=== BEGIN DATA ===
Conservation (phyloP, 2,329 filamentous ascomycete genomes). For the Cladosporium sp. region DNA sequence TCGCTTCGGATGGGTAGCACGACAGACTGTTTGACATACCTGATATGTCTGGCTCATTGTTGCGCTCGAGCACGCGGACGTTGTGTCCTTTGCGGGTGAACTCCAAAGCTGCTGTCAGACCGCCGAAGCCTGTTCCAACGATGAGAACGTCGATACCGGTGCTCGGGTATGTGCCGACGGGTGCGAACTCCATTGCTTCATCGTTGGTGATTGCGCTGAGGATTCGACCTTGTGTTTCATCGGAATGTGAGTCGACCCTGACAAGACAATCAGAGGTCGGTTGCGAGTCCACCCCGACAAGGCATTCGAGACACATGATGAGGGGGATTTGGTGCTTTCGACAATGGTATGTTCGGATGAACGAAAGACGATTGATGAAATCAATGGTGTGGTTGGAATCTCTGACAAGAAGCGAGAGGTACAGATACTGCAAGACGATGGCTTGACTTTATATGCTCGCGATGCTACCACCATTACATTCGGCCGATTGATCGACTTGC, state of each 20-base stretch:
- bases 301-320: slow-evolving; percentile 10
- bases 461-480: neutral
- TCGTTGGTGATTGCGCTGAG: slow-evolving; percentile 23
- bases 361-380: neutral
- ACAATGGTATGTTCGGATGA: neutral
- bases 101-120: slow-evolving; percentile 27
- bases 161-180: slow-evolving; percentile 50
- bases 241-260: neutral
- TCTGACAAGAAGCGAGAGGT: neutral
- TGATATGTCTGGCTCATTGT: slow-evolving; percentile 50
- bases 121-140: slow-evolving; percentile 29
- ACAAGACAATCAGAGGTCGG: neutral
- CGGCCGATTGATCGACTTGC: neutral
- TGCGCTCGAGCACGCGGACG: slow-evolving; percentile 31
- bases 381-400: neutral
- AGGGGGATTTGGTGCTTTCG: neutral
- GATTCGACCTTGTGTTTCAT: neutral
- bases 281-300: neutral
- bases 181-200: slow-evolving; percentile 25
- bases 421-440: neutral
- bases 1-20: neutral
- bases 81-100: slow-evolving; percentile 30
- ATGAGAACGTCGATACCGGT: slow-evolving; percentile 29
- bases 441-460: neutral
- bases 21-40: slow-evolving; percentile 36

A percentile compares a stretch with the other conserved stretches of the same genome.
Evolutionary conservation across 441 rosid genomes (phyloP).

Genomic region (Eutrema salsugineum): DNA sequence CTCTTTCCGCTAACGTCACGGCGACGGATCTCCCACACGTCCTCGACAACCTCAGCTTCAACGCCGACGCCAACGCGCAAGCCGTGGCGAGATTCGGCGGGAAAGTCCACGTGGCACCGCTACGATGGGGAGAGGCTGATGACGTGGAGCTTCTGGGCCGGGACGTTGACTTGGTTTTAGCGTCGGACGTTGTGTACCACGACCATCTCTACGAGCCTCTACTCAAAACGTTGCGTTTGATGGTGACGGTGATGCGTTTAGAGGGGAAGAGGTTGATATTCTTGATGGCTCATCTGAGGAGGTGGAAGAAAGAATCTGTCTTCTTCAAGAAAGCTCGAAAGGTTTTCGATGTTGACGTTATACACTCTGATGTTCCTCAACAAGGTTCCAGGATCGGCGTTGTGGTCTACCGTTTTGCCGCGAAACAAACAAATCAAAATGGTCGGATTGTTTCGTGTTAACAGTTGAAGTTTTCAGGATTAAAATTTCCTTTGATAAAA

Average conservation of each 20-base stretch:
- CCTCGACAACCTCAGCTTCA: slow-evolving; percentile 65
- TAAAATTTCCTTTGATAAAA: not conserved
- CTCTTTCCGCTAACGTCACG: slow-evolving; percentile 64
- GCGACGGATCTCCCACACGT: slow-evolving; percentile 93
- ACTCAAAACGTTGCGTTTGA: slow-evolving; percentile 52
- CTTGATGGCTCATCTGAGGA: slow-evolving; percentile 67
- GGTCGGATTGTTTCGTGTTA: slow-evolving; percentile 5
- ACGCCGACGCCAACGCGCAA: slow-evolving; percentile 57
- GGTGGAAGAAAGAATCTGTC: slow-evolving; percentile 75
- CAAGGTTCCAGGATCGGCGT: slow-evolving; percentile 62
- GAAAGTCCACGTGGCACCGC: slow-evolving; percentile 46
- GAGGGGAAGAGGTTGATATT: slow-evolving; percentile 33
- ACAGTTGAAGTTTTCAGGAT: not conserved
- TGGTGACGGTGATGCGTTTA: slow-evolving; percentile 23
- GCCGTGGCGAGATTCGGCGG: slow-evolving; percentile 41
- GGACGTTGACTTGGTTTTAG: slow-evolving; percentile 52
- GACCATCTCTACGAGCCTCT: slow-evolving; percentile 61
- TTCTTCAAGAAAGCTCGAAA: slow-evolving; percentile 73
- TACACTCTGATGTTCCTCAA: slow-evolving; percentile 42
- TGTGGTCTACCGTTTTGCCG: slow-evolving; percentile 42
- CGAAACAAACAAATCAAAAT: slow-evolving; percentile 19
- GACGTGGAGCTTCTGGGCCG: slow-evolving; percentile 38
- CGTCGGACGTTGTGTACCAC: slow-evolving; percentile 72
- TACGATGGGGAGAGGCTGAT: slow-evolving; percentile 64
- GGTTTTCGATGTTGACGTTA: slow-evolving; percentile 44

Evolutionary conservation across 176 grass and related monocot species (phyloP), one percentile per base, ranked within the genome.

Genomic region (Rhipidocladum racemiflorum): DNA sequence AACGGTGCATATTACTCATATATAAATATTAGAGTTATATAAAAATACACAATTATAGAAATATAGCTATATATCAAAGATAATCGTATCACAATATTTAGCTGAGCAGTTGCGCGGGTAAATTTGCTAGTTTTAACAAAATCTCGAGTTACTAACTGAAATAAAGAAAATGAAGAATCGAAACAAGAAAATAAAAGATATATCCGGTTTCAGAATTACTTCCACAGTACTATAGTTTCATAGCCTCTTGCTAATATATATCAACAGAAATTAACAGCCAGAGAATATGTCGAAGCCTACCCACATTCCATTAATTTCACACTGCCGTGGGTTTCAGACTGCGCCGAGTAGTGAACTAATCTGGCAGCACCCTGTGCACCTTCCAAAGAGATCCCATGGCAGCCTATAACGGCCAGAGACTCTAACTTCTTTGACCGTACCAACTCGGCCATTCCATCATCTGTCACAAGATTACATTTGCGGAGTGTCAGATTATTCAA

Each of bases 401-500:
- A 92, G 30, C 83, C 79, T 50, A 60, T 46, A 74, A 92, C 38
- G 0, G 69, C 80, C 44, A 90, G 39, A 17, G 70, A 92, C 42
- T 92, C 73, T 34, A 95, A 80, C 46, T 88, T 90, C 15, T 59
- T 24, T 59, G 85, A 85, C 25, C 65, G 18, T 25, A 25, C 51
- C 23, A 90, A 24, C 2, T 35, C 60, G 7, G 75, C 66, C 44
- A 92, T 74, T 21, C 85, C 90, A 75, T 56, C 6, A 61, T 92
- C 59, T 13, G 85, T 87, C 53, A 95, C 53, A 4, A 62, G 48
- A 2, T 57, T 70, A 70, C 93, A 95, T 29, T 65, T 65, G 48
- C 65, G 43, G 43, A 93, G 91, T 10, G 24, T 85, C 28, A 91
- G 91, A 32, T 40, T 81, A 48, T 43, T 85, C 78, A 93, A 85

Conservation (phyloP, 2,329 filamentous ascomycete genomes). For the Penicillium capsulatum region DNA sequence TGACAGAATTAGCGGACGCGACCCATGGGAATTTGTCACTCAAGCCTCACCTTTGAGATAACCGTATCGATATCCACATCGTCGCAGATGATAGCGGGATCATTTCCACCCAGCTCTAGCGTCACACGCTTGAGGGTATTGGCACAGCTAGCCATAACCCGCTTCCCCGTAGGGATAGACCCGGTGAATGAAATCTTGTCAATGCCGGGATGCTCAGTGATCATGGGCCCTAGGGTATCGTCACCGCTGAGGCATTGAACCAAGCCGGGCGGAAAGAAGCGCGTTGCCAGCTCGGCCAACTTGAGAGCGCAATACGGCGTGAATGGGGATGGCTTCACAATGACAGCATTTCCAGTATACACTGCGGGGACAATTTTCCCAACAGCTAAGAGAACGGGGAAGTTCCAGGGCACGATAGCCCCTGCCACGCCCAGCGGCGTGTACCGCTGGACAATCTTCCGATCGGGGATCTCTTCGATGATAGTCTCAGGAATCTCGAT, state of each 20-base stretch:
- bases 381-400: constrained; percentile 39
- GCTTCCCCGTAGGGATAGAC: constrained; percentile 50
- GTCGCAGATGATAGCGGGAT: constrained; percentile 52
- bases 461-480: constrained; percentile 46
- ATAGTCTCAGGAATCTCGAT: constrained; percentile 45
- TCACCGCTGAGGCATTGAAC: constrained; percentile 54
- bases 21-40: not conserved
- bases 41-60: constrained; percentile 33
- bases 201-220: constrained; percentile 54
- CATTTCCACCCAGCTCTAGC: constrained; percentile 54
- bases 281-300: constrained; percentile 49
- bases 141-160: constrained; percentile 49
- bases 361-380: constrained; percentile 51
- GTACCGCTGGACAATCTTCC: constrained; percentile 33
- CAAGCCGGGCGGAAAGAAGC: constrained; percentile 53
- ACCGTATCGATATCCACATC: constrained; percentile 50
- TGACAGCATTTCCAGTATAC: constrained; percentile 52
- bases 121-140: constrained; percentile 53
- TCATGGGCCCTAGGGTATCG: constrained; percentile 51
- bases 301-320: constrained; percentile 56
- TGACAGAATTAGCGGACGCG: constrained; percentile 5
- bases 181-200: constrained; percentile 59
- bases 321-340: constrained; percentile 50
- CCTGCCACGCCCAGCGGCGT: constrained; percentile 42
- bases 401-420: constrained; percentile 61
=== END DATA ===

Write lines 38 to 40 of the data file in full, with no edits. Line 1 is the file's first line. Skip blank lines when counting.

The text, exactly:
- ACGCCGACGCCAACGCGCAA: slow-evolving; percentile 57
- GGTGGAAGAAAGAATCTGTC: slow-evolving; percentile 75
- CAAGGTTCCAGGATCGGCGT: slow-evolving; percentile 62